22 © 2012 Cengage Learning. All Rights Reserved. May not be copied, scanned, or duplicated, in whole or in part, except for use as permitted in a license distributed with a certain product or service or otherwise on a password-protected website for classroom use. 22 of 36 © 2012 Cengage Learning. All Rights Reserved. May not be copied, scanned, or duplicated, in whole or in part, except for use as permitted in a license distributed with a certain product or service or otherwise on a password-protected website for classroom use. 22 of 46

23 © 2012 Cengage Learning. All Rights Reserved. May not be copied, scanned, or duplicated, in whole or in part, except for use as permitted in a license distributed with a certain product or service or otherwise on a password-protected website for classroom use. 23 of 36 © 2012 Cengage Learning. All Rights Reserved. May not be copied, scanned, or duplicated, in whole or in part, except for use as permitted in a license distributed with a certain product or service or otherwise on a password-protected website for classroom use. 23 of 46 Off-Duty Conduct and Speech Off-Duty Employee ConductOff-Duty Employee Conduct  Organizations that discipline employees for off-duty misconduct must establish a clear relationship between the misconduct and its negative effect on other employees or the organization. Off-Duty Employee SpeechOff-Duty Employee Speech  Some organizations have social networking and blogging policies that restrict employees from making disparaging remarks about their firms or its supervisors, or otherwise casting their organizations in a bad light. Workplace RomancesWorkplace Romances  Supervisor – subordinate relationships are of particular concern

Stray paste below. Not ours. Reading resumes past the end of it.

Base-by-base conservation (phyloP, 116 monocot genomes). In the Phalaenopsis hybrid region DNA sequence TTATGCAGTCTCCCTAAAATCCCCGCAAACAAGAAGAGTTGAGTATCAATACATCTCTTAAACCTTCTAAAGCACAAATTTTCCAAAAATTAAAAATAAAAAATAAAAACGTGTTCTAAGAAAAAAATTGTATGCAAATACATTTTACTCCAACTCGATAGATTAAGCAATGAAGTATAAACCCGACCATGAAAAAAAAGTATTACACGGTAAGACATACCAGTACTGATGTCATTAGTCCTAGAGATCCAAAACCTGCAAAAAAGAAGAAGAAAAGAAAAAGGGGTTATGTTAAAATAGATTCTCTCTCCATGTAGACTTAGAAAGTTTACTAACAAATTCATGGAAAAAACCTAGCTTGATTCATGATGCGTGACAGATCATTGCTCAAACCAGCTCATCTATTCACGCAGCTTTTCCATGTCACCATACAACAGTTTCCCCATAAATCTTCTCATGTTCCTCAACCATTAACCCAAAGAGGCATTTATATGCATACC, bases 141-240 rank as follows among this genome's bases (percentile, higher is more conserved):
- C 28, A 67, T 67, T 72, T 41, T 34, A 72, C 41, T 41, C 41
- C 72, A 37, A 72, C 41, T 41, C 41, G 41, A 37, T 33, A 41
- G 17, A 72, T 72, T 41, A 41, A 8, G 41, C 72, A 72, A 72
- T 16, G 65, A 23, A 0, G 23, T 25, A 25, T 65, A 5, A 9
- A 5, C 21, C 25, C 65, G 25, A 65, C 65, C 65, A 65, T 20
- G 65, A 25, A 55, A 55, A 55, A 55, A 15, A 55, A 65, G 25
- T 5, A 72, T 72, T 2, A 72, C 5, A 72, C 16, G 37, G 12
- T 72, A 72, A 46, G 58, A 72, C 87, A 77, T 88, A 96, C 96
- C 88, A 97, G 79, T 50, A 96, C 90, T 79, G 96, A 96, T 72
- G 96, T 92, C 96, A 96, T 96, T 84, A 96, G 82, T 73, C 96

24 © 2012 Cengage Learning. All Rights Reserved. May not be copied, scanned, or duplicated, in whole or in part, except for use as permitted in a license distributed with a certain product or service or otherwise on a password-protected website for classroom use. 24 of 36 © 2012 Cengage Learning. All Rights Reserved. May not be copied, scanned, or duplicated, in whole or in part, except for use as permitted in a license distributed with a certain product or service or otherwise on a password-protected website for classroom use. 24 of 46 Right-to-Privacy Laws

25 © 2012 Cengage Learning. All Rights Reserved. May not be copied, scanned, or duplicated, in whole or in part, except for use as permitted in a license distributed with a certain product or service or otherwise on a password-protected website for classroom use. 25 of 36 © 2012 Cengage Learning. All Rights Reserved. May not be copied, scanned, or duplicated, in whole or in part, except for use as permitted in a license distributed with a certain product or service or otherwise on a password-protected website for classroom use. 25 of 46 Disciplinary Policies and Procedures

26 © 2012 Cengage Learning. All Rights Reserved. May not be copied, scanned, or duplicated, in whole or in part, except for use as permitted in a license distributed with a certain product or service or otherwise on a password-protected website for classroom use. 26 of 36 © 2012 Cengage Learning. All Rights Reserved. May not be copied, scanned, or duplicated, in whole or in part, except for use as permitted in a license distributed with a certain product or service or otherwise on a password-protected website for classroom use. 26 of 46 A Disciplinary Model